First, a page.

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Friday, January 22, 2010


Modern technology has made the world much smaller. IPhones, Facebook, Twitter, instant messengers and other devises enable people to connect with one another around the globe right away. Recently, using Skype, I taught a class from my home in the Boston area, and was able to discuss issues with my students in Barcelona, Spain with great ease. During the last demonstrations in Tehran, the capital of Iran, I followed the developments through Twitter. It was much faster than getting the breaking news from CNN. I guess this is one of the reasons why we no longer write formal letters to each other. It is much easier to send an email. It is instantaneous and pretty efficient

Not only is the world getting smaller but we are now more than ever before linked to one another. In a recent interview with Newsweek, former President Clinton said, “This [is] the most interdependent age in human history” (Dec. 28, 2009). Globalism and international trade relations obligate each nation to rely on other countries. Gone is the day when one State can dominate the world. Even super powers are dependent on others for basic commodities.

Though there is nothing new in this observation, I wonder if this trend makes the study of Kabbalah more appealing to many people in our time. It is known that Kabbalah is going mainstream; many Kabbalah centers are now opening up in many cities, including for youngsters; and not only for Jews but for Gentiles as well. (For example, Madonna, Britney Spears, Demi Moore, Mick Jagger and others).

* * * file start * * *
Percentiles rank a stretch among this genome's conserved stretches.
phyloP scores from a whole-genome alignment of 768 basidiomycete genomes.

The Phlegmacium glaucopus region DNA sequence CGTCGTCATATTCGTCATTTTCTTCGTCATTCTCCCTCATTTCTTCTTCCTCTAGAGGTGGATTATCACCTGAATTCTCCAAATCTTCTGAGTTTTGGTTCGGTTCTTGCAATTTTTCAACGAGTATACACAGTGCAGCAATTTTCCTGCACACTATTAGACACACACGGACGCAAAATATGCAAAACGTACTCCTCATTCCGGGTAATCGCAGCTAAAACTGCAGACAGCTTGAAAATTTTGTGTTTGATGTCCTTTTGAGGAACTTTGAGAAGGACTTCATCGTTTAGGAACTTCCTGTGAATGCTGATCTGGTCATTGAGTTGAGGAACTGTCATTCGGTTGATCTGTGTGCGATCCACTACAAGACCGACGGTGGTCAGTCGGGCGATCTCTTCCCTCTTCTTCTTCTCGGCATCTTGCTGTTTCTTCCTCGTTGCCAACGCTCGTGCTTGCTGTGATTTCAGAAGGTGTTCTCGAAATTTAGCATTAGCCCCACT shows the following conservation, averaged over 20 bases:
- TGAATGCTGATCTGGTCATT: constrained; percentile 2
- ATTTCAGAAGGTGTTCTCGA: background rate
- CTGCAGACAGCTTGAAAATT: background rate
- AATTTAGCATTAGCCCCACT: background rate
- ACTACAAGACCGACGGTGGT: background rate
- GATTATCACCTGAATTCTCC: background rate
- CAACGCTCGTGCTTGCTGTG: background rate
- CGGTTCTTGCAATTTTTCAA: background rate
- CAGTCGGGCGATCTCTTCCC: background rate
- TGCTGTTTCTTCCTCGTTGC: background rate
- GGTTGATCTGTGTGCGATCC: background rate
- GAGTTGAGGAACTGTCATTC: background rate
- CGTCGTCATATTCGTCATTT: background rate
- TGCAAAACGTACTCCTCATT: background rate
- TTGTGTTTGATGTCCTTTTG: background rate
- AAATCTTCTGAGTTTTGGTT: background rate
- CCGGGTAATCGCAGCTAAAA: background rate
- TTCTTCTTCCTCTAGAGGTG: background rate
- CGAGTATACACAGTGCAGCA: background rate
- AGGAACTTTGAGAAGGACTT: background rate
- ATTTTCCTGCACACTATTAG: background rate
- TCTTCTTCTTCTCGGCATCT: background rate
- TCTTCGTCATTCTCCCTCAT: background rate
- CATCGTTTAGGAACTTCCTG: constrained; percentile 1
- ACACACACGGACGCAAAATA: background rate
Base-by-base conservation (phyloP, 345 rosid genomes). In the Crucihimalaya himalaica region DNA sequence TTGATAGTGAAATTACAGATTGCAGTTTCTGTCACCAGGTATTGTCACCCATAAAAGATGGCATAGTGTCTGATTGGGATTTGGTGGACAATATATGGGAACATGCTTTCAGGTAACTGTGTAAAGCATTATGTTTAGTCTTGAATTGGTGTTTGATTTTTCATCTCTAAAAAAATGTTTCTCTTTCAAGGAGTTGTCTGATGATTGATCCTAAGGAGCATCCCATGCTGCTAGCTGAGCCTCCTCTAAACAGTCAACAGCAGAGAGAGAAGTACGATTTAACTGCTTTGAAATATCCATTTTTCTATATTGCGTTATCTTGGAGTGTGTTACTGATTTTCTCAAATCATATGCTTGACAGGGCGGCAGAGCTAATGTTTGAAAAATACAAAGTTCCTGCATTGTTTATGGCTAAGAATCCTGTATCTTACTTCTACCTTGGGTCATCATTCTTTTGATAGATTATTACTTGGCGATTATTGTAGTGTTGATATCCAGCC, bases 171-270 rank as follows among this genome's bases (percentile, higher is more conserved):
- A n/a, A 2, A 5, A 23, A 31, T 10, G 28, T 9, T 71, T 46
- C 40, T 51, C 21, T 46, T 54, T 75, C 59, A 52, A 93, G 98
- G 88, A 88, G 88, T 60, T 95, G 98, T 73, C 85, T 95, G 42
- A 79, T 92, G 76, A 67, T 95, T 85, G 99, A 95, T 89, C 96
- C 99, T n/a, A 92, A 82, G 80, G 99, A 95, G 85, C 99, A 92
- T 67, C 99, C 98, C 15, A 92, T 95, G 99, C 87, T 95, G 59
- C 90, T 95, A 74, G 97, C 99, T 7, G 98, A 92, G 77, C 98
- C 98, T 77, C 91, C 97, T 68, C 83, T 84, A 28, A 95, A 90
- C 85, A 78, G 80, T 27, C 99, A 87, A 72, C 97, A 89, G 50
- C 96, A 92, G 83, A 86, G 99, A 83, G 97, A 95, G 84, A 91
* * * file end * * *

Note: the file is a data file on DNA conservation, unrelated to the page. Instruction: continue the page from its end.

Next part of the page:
It is known that Jewish mysticism’s central idea is that all human beings, and, in fact, the entire universe, material and spiritual, is interlinked. “Everything is organically, seamlessly joined to everything else,” writes Rabbi Larry Kushner, a Kabbalah devotee. I am not so sure about our impact on the realm of the spirit, but I am convinced that what I do, whether good or bad, can impact on another human being. This realization places a higher responsibility on each of us. The lesson is: “that which is hateful to you, do not do to others.” But this is not a new lesson. It was already proclaimed by the first century Jewish sage, Hillel the Elder (See Talmud, Shab. 31a; Mt. 7: 12). It is still good in our days.
Rifat Sonsino

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